As soon as I heard about Michael Crichton’s new book in 1990, I scrabbled to get my hands on a copy, and ended up co-opting and keeping my mother’s hard cover edition as soon as she was done with it. Then, hearing that Spielberg had bought the rights for it, I knew I had to read it!!!
So it’s no surprise with a pedigree of a Michael Crichton story, a Steven Spielberg film, with music by John Williams, creatures by Stan Winston, and an all star cast including Sam Neill, Laura Dern, Samuel L. Jackson, Jeff Goldblum and Richard Attenborough, it’s no surprise that this one ended up on the 101 Sci-Fi Movies list.
Featuring a beautiful score by John Williams, a seamless blend of CG and practical dinosaurs (created by Stan Winston and his studios) Spielberg brought dinosaurs to the screen in a huge way, and made them believable.
Just like Doctors Alan Grant (Neill) and Ellie Sattler (Dern), we are stunned after their arrival on John Hammond’s (Attenborough) private island, and they see real dinosaurs striding around. It’s awe-inspiring and everytime it brings a lift to my heart.
Grant and Sattler, along with Doctor Ian Malcolm (Goldblum), a lawyer (who’s there to over see the investors stake) Gennaro (Martin Ferrero) and Hammond’s grandchildren Tim (Joseph Mazello) and Lex (Ariana Richards) are there to sign off on the park, a theme park created to showcase these resurrected creatures.
As things often do, especially for a big budget film, or a Michael Crichton novel, things go sideways real quick, as an incoming hurricane and a devious IT guy (Wayne Knight), effectively cripple the entire island, including the security systems, freeing all the dinosaurs, including the giant Tyrannosaurus Rex and a pack of velociraptors.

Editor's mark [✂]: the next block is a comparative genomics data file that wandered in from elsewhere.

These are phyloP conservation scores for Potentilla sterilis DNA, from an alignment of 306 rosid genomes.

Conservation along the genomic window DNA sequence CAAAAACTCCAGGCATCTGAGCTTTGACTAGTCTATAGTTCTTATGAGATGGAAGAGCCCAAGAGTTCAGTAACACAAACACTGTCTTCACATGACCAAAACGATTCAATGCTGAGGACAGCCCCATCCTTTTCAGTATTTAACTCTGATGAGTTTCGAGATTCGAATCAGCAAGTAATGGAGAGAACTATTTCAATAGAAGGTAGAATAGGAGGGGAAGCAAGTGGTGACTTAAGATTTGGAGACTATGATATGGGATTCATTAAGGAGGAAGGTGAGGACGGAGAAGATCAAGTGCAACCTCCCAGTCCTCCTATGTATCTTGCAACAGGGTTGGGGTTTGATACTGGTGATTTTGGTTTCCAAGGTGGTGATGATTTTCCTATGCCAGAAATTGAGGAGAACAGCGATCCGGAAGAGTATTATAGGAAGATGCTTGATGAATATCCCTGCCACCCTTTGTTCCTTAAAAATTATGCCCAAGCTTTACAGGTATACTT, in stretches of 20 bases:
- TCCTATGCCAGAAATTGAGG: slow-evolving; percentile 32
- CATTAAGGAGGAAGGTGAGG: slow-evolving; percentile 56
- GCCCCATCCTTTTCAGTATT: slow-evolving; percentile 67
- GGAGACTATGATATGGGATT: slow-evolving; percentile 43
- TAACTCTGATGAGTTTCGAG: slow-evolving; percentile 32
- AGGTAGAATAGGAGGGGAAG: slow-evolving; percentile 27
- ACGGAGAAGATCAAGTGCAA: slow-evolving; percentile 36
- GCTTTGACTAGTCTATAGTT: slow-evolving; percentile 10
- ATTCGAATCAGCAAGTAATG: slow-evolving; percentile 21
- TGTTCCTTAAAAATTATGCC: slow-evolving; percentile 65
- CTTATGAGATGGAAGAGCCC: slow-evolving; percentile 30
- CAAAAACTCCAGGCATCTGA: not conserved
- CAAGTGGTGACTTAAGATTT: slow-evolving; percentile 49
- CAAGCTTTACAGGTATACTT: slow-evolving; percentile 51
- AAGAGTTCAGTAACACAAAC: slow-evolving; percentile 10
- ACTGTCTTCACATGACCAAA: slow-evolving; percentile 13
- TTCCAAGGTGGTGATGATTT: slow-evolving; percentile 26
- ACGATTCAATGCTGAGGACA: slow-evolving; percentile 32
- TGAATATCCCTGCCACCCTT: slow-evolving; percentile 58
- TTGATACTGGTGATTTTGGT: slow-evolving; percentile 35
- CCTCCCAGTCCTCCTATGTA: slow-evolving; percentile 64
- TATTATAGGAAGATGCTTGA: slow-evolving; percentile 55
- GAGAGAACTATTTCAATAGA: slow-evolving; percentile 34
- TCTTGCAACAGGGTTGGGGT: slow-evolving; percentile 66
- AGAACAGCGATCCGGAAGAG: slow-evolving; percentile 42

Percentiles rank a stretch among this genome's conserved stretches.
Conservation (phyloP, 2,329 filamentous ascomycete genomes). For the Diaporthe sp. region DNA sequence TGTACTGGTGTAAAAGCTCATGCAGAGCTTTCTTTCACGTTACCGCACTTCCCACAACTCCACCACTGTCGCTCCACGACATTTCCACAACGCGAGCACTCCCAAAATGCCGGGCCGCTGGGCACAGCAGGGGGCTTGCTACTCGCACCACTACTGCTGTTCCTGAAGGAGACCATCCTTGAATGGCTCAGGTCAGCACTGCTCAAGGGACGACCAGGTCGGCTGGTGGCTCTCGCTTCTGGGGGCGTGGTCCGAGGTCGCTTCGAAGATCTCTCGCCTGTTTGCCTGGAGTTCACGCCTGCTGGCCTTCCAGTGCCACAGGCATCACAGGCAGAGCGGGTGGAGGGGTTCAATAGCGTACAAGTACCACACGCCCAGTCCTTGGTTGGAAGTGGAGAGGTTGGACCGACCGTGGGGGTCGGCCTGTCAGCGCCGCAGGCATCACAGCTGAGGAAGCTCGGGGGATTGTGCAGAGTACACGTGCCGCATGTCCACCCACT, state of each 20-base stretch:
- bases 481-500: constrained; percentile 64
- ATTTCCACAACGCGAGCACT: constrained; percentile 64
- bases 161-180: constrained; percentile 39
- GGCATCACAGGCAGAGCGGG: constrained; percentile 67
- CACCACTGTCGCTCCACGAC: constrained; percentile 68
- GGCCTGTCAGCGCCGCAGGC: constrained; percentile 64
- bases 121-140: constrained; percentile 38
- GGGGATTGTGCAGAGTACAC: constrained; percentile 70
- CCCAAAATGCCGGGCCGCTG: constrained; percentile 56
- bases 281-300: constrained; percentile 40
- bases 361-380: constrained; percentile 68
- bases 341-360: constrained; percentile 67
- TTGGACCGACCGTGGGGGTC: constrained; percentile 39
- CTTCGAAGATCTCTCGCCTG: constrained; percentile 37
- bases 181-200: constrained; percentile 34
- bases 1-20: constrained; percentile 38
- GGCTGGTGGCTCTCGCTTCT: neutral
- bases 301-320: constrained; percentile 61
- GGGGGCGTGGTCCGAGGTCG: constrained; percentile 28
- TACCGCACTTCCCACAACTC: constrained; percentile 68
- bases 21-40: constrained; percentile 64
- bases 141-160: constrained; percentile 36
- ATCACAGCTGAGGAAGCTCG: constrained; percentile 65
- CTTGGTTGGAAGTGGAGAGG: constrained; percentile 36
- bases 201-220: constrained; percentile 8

Grant, who is not a fan of kids, is stranded with Tim and Lex, and they have to find their way across the island back to the main building, and hopefully escape via helicopter.
Ellie, has to work with Malcolm, Hammond, Ray (Jackson) and Muldoon (Bob Peck), the park’s game keeper, to restore the power, and contain the animals.
The film is a rollercoaster ride of epic proportions, with stunning sequences, including the T-Rex attack, and anything involving the velociraptors.
There is humor, scares, and Spielberg’s sense of wonder and action combining to bring these incredible animals back to life.
This film is a true blockbuster, and while best viewed on the big screen (I love whenever the Cineplex Digital Film Festival screens it) it works just as well in your home theater.
And even now, in 2013, that’s right, as I write this, Jurassic Park is 20 years old, it still works, it still enthralls, and you can still walk away believing those dinosaurs are real.
And while the film has created two sequels at this time, the first film is still the strongest and the best, even though so much of it differs from the original novel. Whatever, says I, because for those two hours that I’m sitting there, wrapped up in the image and the sound of this fantastic film, dinosaurs, real dinosaurs are walking the Earth again.
This is one of the films, that is in my Top 20 of all time (though they do change positions) and I have lost count of how many times I’ve seen it… How about you?